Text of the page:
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Writing

When, Where, and How I Write

I’m an early morning riser, so that’s the best time for me to write, a cup of coffee by my side and zero interruptions. Yes, I quickly check email and social media, but then it’s down to business for a few hours.

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My latest novel, The Sweet Spot.

I know people who write in coffee shops and libraries. Some go on retreats. My place is a room of my own in our home. I am fortunate to have a desk built by my husband, Hank, from black walnut boards somebody was going toss. He also built me desktop shelving units to store papers, cords and other tools. Then, there’s the view out my large window of the Taos mesa — if I squint I can pretend the sagebrush is the ocean — and the Sangre de Cristo Mountains, its peaks still snow-covered in April. I keep my office area neat and uncluttered. I’d like to think my mind is the same way, ha.

When I first began writing fiction, I was an editor at a daily newspaper. I left for that job promptly at 6:10 a.m. So, I wrote at night after dinner, printed whatever I wrote, and marked up the copy at lunch. Ten years ago, after I moved to Taos and worked at a paper here, I got up very early to write before heading to the newsroom.

Of course, there were the weekends.

After leaving my post as a newspaper’s managing editor nearly a year ago, I maintain my early morning writing spree but also gleefully find time during the day when the spirit moves me. (I now have teaching, editing, and book review gigs.) I sit at my laptop whenever and let it fly.

When it comes to writing fiction, I don’t use outlines or notes. It just comes from my head and somewhere else, I often believe. I feel blessed. (Oh, yeah, there’s rewriting, lots of it.)

As I’ve gained confidence in my writing, I do less printing as I go along. I usually wait until my novel has some real heft before I print anything, maybe halfway through.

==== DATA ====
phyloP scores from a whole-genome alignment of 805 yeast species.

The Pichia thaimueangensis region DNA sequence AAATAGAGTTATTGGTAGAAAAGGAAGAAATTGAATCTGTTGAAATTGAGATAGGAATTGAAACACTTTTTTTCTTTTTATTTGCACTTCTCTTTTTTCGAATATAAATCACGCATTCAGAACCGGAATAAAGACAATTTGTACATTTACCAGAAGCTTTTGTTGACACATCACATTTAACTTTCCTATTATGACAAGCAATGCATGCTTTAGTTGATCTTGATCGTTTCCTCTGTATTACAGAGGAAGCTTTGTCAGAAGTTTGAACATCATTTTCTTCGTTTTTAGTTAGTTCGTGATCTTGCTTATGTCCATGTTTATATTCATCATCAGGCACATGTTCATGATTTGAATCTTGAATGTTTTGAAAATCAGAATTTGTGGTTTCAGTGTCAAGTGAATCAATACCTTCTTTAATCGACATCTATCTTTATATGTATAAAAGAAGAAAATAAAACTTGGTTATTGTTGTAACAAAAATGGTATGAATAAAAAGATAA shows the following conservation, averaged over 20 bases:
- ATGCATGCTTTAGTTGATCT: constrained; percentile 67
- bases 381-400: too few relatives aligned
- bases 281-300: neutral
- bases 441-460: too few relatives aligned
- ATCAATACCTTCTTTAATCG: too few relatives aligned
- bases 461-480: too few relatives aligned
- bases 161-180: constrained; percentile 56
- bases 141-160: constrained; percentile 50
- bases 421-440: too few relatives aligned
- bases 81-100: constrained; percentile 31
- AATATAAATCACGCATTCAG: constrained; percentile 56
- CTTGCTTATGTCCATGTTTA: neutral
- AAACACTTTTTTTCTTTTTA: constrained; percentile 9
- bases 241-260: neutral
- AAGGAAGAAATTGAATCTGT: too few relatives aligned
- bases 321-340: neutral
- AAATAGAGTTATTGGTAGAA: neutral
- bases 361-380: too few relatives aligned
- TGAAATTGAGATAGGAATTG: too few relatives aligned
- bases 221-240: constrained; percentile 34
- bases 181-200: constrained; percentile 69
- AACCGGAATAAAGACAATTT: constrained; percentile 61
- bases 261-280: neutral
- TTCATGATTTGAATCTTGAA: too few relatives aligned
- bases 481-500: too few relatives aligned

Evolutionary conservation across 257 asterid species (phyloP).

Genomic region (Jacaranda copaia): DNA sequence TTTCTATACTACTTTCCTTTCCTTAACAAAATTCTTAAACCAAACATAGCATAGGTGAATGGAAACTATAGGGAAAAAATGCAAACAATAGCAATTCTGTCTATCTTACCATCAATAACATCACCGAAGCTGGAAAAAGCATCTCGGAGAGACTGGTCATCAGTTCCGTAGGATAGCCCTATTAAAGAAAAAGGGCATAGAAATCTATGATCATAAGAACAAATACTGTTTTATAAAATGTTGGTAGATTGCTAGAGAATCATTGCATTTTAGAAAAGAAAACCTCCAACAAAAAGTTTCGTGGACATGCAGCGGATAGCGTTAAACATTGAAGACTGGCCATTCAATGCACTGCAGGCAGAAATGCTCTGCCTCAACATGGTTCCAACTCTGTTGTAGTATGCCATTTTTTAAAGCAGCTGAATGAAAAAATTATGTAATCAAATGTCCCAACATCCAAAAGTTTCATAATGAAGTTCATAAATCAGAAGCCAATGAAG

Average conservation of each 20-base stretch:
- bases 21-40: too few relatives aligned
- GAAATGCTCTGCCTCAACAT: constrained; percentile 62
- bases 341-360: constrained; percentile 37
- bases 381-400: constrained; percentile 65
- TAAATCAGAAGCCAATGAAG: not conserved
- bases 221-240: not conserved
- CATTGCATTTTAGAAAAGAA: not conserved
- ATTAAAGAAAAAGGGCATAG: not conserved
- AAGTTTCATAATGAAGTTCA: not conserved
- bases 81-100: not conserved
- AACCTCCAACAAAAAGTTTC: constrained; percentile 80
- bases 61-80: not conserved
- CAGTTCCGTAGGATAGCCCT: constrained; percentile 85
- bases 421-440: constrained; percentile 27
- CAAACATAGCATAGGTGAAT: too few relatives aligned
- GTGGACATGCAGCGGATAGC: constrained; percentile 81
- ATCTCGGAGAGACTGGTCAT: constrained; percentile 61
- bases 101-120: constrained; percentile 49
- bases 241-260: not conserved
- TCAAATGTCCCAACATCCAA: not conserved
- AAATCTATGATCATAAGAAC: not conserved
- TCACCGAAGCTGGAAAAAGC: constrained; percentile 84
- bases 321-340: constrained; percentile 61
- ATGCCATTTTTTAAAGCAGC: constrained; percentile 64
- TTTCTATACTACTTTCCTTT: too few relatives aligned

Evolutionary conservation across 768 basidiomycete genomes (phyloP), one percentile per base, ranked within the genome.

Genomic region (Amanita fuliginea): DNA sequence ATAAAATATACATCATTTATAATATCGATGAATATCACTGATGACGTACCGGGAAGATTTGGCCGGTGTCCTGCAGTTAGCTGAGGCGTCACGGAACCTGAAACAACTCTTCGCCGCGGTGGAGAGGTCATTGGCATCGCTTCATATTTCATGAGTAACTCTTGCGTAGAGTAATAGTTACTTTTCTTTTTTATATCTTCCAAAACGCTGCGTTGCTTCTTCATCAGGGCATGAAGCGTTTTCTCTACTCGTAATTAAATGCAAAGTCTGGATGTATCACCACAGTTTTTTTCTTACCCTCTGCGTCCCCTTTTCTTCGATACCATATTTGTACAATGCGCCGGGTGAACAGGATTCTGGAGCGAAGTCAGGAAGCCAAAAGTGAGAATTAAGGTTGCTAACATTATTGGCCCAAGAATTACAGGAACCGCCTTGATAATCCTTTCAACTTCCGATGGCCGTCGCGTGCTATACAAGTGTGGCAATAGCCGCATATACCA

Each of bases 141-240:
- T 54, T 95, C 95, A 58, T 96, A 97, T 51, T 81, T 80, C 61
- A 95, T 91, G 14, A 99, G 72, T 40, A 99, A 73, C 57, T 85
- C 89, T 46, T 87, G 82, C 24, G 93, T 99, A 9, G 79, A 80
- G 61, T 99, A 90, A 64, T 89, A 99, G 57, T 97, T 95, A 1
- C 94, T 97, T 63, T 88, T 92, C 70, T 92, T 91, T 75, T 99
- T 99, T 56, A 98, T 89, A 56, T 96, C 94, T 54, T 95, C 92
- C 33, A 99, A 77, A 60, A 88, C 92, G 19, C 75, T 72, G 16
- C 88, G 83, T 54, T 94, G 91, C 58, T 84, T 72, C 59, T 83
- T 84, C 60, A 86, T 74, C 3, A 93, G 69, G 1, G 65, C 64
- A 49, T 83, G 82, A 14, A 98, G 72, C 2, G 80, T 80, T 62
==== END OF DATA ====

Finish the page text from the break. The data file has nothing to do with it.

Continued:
And, yes, I back it up, back it up, and back it up.

I don’t belong to writing groups. It’s not my thing. I don’t even show people what I write until I feel the novel is ready. However, I made an exception for a mystery I’ve just finished. I let my author friend Teresa read the chapters as I finished them. She gave a great deal of encouragement along the way. I finished that novel in less than five months. Hmm, I might be onto something new.

And here is the link to my latest novel, The Sweet Spot. No aliens, vampires or zombies. Just real people doing real things and getting into trouble for it. And thanks to those who are keeping my five-star streak alive. The Sweet Spot on Amazon

ABOUT THE PHOTO ABOVE: This walkway along Paseo del Pueblo Norte in Taos caught my eye the other day.

 

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Wanda Pyle
Author Interview

6Ws with Author Wanda DeHaven Pyle

Wanda DeHaven Pyle, who lives in California, is a member of my BooksGoSocial team. Her latest novel is The Steel Canyon Legacy, “a gritty and poignant reminder of a lost decade.”

Here are Wanda’s responses to my 6Ws — who, what, when, where, how, and why. Steel Canyon C(Yes, how does end with a W.)

Who is author Wanda DeHaven Pyle?

I am a retired educator and grandmother of 10 grandchildren and 5 great grandchildren. I grew up on a farm in the Flint Hills of Kansas and was a frequent writer of stories as a child. I always thought that one day I would grow up to become a writer. Unfortunately, life had a way of intervening in best of my plans.

I am descended from a long line of educators going back as far as anyone can remember. It seemed a natural course for me to take at a time when few careers were open to women. Thus, a career in education coincided nicely with marriage and children and allowed me the flexibility to be home when they were little while still pursuing my love of literature.